This is one of the most alarming moments of the Trump presidency. To some, asking Comey to drop the investigation amounts to obstruction of justice, the same charge former President Richard Nixon was accused of. Whether or not a criminal charge would stick, the problem with Trump’s thinking remains: The American government is not tribalistic. It is a carefully constructed orchestra of democracy whose separation of powers is enshrined in its blueprint, the U.S. Constitution.
Even Trump’s assertion that the federal government can and should be run like a business is fundamentally flawed — the American government, to reason along Trump’s quasi-authoritarian lines, is much more like an industry proper than a single corporation. The legislature operates separately from the executive. Each are tasked with separate missions. The same is true of the judiciary. Even within the executive branch, different agencies are supposed to operate independently of one another. That is why FBI directors serve 10-year terms — they are supposed to be above the sway of any one president. This basic fact of separation of powers frustrates Trump, who views himself as a business magnate, a titan of industry. But the same horizontal integration that is allowed, to an extent, in private business is not allowed in the public sector. It is unconstitutional.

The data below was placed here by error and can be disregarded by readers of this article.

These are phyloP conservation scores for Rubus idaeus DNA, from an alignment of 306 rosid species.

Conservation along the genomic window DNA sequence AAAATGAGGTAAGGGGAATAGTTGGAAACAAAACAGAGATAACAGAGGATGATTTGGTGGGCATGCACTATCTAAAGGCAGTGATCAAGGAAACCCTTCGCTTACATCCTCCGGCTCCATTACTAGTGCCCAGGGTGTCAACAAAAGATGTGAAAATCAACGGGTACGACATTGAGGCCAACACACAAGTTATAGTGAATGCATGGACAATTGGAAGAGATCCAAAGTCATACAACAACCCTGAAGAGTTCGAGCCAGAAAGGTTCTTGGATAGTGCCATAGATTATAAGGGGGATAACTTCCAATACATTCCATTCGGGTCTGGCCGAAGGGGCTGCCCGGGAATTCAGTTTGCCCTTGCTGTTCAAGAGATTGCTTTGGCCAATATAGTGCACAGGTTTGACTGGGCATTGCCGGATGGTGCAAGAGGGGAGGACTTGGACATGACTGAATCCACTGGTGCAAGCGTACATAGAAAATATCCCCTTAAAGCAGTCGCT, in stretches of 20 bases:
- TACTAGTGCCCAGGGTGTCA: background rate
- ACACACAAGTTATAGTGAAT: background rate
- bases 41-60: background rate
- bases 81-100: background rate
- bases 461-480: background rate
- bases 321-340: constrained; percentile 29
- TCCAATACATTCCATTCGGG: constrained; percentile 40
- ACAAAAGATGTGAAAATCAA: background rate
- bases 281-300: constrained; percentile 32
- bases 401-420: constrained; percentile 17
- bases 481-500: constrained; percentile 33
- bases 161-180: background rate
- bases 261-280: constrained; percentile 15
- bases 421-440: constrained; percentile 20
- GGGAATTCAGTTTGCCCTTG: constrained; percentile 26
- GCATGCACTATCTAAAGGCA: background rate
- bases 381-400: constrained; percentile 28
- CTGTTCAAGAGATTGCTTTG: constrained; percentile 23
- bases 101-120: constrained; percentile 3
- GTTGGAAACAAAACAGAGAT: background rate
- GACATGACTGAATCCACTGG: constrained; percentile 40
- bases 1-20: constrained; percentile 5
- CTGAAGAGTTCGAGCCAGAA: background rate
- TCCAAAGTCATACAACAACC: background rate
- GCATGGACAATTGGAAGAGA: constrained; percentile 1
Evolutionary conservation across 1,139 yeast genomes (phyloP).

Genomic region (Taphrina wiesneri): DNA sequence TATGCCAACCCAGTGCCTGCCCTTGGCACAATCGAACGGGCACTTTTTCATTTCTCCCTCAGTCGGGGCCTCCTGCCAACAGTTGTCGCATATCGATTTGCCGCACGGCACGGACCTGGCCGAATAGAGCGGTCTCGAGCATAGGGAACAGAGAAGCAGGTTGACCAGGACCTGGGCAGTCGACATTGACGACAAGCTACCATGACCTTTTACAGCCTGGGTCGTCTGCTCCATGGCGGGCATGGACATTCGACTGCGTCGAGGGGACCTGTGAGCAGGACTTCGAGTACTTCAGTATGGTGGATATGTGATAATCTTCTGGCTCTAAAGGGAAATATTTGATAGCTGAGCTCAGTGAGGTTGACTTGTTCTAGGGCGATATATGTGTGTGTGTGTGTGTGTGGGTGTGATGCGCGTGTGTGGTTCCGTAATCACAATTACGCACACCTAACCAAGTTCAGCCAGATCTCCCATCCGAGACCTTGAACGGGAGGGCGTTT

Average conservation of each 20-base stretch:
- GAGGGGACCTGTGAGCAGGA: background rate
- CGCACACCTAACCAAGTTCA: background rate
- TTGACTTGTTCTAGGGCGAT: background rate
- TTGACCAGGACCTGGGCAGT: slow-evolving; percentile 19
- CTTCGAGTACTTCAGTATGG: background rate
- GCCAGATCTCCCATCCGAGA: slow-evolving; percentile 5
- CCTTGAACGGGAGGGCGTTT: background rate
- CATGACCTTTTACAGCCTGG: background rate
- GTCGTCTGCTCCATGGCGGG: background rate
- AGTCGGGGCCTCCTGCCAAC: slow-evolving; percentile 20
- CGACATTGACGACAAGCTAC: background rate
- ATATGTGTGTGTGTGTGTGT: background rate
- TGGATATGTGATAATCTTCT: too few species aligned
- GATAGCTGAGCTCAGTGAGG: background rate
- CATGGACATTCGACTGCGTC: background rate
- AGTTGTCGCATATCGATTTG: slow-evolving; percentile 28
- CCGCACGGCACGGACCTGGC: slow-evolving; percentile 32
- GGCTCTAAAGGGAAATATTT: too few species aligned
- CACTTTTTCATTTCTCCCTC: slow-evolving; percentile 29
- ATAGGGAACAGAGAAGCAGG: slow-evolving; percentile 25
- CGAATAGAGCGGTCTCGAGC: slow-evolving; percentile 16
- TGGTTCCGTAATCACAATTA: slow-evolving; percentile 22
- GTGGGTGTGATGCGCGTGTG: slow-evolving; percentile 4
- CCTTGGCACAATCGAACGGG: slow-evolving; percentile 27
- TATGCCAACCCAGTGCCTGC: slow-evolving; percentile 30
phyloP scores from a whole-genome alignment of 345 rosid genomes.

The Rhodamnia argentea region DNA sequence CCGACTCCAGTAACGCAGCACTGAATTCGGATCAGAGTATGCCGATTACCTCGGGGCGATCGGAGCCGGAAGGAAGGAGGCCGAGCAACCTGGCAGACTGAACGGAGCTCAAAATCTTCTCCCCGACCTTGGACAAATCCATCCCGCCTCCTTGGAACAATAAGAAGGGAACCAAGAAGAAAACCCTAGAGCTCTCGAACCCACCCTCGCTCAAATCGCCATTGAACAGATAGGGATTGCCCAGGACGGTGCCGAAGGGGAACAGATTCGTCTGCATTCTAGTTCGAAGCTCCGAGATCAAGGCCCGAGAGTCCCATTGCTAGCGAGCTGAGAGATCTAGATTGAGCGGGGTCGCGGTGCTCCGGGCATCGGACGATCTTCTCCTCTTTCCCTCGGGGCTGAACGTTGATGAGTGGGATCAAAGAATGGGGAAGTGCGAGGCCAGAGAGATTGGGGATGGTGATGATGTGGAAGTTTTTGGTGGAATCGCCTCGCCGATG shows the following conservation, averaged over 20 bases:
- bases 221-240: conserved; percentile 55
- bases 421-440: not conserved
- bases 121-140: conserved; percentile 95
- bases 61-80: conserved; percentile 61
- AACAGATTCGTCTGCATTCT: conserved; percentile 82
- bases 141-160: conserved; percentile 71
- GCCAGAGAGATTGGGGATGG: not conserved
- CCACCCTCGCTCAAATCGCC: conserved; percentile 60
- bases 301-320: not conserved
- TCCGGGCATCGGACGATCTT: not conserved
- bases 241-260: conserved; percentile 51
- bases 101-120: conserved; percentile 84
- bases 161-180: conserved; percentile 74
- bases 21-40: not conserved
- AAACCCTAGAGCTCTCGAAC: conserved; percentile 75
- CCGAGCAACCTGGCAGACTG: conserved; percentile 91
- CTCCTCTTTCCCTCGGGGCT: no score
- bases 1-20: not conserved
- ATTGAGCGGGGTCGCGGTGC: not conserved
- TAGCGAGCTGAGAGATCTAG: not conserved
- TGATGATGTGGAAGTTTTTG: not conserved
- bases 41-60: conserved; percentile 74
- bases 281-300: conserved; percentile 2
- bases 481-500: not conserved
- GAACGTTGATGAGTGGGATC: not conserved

Trump’s corporatization of government is a distraction from one of the easiest and most important charges of the presidency — that of moral authority. Even if Trump failed both to comprehend the nature of our Constitution and to enact effective policy, he could at the very least react appropriately to contentious events. Having the proper reaction to hate speech is not hard. It does not take incredible powers of oration to tweet at 3 a.m. — God knows Trump has been doing it long enough. In the case of hate speech, all Trump needs to do is get the message objectively right by denouncing it. For Trump, the revised recipe would be simple: a dash of awareness, a pinch of actual leadership and two tablespoons less ego. He could even recycle previous tweets if he didn’t feel like writing out new ones.
“It is a shame that the biased media is able to so incorrectly define a word for the public when they know that the definition is wrong. Sad!” could become: “It is a shame that white supremacists felt the need to incorrectly overshadow peaceful protests in Charlottesville when they know that doing so is wrong. Sad!”